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August 1990

Iatrogenic Injury to the Bile DuctWho, How, Where?

Author Affiliations

From the Department of Surgery, University of California San Diego Medical Center, and VA Medical Center, La Jolla, Calif.

Arch Surg. 1990;125(8):1028-1031. doi:10.1001/archsurg.1990.01410200092014

• We reviewed 81 patients with bile duct injuries that occurred at cholecystectomy and/or common bile duct exploration. Thirty-two of the strictures were recurrent. The median follow-up was 9 years. High injuries were inflicted during the performance of cholecystectomy while low injuries were related to common bile duct exploration. Mitigating circumstances appear to be as follows: (1) inadequate access, exposure, and assistance; (2) absence of operative cholangiogram; (3) patient's obesity; and (4) early dissection of Calot's triangle. Noncontributory factors include the following: (1) level of training of surgeon, and (2) type of institution where the operation was performed. Following repair, 15 patients eventually died and 8 suffered intermittent cholangitis and/or cirrhosis. Mortality and morbidity were related to the following: (1) level of stricture; (2) number of previous attempts at repair; and (3) adequacy of reconstruction. Mucosa-to-mucosa anastomosis without tension is essential for optimal results.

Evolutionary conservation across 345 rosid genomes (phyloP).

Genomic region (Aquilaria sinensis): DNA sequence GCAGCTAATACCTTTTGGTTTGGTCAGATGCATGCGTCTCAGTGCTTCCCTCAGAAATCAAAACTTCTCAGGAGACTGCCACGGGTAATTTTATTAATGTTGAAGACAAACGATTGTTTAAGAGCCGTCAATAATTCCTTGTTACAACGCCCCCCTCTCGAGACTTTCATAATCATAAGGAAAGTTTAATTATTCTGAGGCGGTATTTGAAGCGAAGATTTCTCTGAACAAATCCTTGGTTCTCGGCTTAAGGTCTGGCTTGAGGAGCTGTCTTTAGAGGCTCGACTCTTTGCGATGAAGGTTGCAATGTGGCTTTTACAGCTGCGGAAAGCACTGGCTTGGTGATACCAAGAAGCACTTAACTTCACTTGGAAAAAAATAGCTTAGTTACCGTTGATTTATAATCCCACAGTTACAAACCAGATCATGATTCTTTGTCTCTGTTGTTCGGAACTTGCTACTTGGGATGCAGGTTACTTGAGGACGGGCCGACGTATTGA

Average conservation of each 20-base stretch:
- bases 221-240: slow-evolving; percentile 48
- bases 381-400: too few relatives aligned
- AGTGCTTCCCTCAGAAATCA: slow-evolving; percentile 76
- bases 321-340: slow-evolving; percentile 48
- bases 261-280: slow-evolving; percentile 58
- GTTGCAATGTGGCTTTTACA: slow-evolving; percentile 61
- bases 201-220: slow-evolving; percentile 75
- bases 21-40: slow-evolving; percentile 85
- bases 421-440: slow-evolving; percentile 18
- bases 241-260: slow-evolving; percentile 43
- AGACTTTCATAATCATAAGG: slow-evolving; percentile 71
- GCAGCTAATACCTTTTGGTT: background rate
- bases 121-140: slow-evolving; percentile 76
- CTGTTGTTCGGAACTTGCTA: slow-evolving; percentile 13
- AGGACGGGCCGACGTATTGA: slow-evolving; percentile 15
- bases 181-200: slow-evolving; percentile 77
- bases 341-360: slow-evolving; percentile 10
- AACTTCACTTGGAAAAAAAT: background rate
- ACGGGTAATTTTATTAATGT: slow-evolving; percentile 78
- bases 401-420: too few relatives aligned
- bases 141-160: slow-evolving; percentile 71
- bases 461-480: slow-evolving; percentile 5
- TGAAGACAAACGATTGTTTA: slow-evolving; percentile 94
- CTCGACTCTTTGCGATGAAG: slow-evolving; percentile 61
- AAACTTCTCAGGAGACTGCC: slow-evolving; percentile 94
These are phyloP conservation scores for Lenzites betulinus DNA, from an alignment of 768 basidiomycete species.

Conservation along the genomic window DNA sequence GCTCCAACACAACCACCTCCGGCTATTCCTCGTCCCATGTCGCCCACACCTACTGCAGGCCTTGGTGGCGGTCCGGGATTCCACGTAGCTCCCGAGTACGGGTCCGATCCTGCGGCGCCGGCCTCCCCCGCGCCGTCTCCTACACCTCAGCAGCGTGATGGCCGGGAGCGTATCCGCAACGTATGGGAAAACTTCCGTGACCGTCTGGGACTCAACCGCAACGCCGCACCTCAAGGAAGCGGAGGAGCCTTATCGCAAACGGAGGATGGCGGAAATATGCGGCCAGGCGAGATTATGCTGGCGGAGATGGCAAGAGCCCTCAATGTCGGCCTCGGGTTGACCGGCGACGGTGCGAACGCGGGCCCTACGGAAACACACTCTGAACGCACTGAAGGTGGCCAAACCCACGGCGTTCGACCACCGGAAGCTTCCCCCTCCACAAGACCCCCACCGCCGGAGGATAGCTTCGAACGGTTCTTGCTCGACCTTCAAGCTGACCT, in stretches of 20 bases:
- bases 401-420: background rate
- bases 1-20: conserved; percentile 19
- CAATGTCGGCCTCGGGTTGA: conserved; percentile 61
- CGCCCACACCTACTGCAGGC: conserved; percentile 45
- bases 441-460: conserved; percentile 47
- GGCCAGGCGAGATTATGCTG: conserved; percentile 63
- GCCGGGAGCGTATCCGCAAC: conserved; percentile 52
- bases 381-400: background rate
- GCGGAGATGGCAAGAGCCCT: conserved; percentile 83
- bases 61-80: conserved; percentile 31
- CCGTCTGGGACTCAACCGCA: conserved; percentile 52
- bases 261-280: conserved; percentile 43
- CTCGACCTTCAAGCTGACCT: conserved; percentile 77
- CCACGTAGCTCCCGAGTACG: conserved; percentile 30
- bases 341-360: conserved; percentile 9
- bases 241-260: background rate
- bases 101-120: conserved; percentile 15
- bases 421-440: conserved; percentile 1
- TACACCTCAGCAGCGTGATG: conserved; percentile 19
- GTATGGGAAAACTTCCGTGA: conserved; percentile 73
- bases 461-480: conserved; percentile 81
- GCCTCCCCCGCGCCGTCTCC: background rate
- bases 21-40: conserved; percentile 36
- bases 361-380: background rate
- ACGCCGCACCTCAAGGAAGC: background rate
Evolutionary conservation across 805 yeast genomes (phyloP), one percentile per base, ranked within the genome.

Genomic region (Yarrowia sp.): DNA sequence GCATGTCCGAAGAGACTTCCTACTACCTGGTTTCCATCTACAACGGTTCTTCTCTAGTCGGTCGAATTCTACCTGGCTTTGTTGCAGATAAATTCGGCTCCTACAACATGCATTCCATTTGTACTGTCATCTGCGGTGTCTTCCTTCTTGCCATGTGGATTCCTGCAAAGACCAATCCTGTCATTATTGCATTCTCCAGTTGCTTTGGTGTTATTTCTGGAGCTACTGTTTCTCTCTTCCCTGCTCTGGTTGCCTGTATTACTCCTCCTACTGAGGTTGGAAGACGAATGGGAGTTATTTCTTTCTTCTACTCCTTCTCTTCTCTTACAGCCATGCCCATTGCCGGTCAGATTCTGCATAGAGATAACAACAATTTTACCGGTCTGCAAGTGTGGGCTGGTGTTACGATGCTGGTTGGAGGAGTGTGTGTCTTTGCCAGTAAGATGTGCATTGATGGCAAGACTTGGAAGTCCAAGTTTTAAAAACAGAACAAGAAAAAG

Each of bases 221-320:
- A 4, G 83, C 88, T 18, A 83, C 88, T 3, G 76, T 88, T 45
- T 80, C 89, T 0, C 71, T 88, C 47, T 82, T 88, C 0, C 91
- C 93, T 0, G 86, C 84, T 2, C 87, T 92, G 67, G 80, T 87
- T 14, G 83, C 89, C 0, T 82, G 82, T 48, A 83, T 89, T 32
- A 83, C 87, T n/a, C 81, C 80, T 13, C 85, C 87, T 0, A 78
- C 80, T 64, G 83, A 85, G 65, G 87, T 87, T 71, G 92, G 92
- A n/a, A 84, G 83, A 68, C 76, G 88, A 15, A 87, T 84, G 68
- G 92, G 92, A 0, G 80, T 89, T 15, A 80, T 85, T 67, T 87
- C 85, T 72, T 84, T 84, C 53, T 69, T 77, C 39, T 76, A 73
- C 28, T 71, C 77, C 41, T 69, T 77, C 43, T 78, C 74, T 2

(Arch Surg. 1990;125:1028-1031)